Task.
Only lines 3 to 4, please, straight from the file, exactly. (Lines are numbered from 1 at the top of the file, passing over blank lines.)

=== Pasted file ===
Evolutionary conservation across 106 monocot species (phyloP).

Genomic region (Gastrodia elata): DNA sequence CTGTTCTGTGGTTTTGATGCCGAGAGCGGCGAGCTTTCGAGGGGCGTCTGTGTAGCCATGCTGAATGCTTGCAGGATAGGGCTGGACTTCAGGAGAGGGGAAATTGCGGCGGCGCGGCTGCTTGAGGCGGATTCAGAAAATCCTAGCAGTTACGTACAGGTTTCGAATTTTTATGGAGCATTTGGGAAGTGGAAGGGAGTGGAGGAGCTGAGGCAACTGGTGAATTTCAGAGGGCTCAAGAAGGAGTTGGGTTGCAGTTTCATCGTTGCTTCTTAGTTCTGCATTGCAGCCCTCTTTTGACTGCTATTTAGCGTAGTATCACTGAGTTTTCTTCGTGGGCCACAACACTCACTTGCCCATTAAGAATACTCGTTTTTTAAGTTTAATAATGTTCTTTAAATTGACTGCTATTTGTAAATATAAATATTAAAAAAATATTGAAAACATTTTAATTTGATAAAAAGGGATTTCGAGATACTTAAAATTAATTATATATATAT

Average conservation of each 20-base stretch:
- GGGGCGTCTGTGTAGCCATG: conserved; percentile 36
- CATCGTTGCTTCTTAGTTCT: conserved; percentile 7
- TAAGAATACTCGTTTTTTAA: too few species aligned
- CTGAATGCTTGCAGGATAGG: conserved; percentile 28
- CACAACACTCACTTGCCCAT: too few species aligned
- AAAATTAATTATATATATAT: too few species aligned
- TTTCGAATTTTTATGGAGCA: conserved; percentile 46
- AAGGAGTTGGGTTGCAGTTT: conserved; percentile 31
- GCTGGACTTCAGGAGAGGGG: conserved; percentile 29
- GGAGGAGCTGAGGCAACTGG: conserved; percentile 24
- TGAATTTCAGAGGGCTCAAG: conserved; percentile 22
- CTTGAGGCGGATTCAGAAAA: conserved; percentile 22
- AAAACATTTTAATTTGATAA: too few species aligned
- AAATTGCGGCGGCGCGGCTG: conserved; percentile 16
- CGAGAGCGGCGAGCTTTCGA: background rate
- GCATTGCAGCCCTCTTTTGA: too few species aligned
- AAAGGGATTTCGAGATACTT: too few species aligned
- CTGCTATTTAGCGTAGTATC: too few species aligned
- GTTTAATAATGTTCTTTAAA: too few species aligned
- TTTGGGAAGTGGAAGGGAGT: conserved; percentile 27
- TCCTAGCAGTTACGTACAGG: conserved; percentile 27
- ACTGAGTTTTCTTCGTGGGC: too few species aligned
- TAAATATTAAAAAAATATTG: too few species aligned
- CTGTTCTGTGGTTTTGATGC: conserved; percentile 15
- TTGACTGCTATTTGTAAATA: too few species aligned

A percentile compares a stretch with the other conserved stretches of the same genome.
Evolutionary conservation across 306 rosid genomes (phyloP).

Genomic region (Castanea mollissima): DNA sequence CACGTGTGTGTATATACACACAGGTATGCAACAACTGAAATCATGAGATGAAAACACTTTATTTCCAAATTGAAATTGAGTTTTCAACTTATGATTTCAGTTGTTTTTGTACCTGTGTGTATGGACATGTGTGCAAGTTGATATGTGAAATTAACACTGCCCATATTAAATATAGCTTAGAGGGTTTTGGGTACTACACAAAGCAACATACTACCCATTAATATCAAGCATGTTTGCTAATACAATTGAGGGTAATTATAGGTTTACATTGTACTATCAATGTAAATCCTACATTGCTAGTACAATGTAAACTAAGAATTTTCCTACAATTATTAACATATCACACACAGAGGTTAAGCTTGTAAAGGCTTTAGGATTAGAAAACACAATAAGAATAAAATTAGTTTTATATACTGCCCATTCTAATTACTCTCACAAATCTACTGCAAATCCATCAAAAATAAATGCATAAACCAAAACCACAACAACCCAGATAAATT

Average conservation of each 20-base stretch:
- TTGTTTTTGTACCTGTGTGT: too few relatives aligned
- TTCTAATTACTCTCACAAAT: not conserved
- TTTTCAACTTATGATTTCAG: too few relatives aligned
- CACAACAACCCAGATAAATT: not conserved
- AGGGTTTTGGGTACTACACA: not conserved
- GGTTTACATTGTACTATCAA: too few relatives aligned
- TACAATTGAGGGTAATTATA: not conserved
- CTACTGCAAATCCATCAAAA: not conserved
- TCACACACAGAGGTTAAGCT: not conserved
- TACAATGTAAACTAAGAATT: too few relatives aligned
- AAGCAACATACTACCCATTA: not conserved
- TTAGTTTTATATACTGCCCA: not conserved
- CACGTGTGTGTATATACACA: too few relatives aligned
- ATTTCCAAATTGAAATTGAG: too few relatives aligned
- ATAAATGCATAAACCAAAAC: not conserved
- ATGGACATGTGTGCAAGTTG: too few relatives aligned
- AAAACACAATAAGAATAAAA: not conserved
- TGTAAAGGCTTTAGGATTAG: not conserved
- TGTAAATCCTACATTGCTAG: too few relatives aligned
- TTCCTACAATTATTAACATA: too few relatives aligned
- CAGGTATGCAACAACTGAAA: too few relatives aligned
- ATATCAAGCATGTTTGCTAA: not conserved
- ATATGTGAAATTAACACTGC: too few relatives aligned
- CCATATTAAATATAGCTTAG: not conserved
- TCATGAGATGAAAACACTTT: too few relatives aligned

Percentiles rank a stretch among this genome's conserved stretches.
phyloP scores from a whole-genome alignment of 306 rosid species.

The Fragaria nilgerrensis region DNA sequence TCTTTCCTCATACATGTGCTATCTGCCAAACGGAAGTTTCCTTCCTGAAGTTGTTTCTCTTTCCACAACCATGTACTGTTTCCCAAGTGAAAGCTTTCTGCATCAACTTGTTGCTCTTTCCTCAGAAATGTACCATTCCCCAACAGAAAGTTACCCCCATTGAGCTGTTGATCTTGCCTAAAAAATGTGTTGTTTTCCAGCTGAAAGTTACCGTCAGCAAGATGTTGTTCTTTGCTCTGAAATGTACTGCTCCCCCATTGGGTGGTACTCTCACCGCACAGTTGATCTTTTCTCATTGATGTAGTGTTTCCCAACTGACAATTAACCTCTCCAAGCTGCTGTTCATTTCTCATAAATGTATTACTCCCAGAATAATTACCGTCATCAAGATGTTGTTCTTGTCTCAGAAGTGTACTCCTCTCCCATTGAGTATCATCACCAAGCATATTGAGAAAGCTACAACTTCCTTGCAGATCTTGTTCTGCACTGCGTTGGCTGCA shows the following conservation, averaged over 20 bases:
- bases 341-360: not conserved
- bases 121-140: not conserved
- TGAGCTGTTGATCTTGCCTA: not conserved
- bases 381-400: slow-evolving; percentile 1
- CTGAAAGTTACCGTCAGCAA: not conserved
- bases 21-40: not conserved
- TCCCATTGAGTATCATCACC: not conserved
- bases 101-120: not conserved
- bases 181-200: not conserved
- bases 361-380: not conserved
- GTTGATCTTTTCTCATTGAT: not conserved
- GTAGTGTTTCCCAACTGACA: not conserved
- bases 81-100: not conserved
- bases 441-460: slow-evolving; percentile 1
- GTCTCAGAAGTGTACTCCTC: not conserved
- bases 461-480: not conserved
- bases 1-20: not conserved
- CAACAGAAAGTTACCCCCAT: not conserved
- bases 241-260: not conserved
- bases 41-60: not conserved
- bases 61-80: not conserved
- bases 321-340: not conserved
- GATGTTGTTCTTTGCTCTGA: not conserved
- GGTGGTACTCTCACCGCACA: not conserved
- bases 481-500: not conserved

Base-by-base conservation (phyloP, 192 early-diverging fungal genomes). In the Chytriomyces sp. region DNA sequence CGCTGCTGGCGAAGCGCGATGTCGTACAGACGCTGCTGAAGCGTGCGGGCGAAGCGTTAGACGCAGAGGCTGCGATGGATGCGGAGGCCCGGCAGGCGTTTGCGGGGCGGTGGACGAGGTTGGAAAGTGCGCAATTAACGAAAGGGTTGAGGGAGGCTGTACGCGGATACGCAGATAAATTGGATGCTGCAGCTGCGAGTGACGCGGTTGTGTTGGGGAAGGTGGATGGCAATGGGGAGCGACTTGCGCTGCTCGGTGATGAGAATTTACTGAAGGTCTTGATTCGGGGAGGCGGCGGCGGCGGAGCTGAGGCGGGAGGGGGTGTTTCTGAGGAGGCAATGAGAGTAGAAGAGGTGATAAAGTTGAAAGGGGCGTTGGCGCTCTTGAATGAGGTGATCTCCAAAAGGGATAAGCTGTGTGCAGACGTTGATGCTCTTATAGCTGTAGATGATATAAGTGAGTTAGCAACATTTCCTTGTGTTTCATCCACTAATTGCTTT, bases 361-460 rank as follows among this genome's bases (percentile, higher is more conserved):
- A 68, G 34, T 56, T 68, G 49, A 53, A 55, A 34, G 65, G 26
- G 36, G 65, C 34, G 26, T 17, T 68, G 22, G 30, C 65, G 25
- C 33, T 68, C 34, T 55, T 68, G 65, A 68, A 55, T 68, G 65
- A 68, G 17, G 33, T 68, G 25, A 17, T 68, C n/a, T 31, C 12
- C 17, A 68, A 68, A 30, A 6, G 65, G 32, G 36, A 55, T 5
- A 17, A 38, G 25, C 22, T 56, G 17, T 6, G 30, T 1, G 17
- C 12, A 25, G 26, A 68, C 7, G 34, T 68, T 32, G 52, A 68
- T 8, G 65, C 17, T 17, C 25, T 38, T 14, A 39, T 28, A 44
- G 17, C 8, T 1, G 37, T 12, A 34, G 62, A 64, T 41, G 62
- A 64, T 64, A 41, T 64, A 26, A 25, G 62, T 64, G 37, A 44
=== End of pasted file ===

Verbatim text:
Average conservation of each 20-base stretch:
- GGGGCGTCTGTGTAGCCATG: conserved; percentile 36